Figure 1 is a Venn diagram that shows a box and three overlapping circles that are contained inside the box. The box represents the health of the population. The first circle represents the ICF impairment concept. The second represents the ICF activity limitation concept. The third represents the ICF participation restriction concept. They overlap to show the portions of the population can have any combination of an impairment, an activity limitation and a participation restriction. The portions of each circle that do not overlap with the other circles show that portions of the population can have only one of the three ICF concepts. The portion of the box that is outside of the three circles shows the portion of the population that does not have any of the three ICF concepts.




Operational Issues

Translating questions on currently available surveys into ICF concepts of disability — impairment, activity limitation, and participant restriction — is not a straightforward task.  No well-defined rules exist for doing so.  In some cases, the classification is straightforward.  In others it is less so. For example, some survey questions may be interpreted as both an activity limitation and a participation restriction.  Our approach in these cases is to make consistent judgments. In doing so, we attempt to provide an ICF-based framework for comparing disability populations across surveys.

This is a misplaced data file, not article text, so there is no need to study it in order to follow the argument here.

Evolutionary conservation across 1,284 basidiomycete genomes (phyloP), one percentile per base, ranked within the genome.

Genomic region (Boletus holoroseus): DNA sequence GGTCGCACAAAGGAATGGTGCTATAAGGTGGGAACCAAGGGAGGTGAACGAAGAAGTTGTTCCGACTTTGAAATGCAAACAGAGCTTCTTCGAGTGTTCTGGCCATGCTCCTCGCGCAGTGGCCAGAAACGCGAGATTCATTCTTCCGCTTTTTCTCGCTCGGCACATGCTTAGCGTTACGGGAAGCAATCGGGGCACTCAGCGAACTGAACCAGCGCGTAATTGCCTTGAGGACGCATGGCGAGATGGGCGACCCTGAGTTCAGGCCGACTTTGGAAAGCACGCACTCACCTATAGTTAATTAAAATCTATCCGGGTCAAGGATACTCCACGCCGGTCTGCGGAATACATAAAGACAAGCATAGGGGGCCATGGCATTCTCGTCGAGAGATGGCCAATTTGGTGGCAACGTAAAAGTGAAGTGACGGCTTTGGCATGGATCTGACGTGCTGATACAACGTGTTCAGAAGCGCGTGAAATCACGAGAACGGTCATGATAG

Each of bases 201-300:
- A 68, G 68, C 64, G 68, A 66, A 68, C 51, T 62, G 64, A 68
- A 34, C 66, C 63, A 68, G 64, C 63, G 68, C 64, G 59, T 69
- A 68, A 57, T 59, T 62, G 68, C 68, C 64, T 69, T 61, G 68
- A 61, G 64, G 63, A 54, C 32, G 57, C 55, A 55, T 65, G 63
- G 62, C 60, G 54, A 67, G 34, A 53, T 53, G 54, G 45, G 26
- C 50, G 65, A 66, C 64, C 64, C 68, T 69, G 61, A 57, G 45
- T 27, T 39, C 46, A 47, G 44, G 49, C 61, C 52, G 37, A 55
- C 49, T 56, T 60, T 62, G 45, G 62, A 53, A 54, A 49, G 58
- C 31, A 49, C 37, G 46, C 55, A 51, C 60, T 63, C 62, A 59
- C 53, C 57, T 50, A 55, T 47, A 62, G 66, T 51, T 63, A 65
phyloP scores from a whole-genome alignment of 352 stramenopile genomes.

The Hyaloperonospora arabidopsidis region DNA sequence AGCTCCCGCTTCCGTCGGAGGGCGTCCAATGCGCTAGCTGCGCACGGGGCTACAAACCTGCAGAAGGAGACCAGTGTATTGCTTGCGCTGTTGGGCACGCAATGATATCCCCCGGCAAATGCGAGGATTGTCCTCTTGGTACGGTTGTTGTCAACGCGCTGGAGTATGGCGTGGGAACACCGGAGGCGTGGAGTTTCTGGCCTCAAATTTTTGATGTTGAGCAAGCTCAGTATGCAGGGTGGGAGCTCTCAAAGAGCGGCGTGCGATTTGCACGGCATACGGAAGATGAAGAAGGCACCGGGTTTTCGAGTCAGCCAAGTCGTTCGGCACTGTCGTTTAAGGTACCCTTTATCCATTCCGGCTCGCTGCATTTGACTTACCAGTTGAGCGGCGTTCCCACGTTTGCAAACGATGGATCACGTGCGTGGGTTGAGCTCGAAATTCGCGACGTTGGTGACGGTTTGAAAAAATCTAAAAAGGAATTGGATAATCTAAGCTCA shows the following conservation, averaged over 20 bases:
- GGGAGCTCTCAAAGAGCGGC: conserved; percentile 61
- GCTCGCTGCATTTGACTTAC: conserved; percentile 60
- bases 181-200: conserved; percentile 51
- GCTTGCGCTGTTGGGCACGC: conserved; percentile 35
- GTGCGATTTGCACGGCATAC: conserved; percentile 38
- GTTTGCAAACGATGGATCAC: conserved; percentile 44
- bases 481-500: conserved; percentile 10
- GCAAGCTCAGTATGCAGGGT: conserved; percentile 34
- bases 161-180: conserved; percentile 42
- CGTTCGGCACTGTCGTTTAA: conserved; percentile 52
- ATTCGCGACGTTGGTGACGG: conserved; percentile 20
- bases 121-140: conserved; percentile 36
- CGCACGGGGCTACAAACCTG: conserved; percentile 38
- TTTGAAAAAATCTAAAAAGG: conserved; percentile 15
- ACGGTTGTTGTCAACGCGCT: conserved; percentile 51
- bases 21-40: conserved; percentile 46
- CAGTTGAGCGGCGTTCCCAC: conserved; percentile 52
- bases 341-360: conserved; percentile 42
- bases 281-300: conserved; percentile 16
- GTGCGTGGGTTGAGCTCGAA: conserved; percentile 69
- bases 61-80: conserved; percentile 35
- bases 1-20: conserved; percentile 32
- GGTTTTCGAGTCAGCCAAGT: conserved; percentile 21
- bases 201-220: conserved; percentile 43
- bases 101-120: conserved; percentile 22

PSID Background, Methodology, and Definitions

The Survey Research Center, Institute for Social Research, University of Michigan started the PSID in 1968.  The PSID has been funded by a number of government agencies, foundations, and other organizations over the years.   The PSID was originally developed to study the dynamics of poverty.  Thus, its nationally representative sample of approximately 4,800 families in 1968 included an over-sample of approximately 2,000 low-income families drawn from the U. S. Census Bureau’s 1966 Survey of Economic Opportunity (SEO).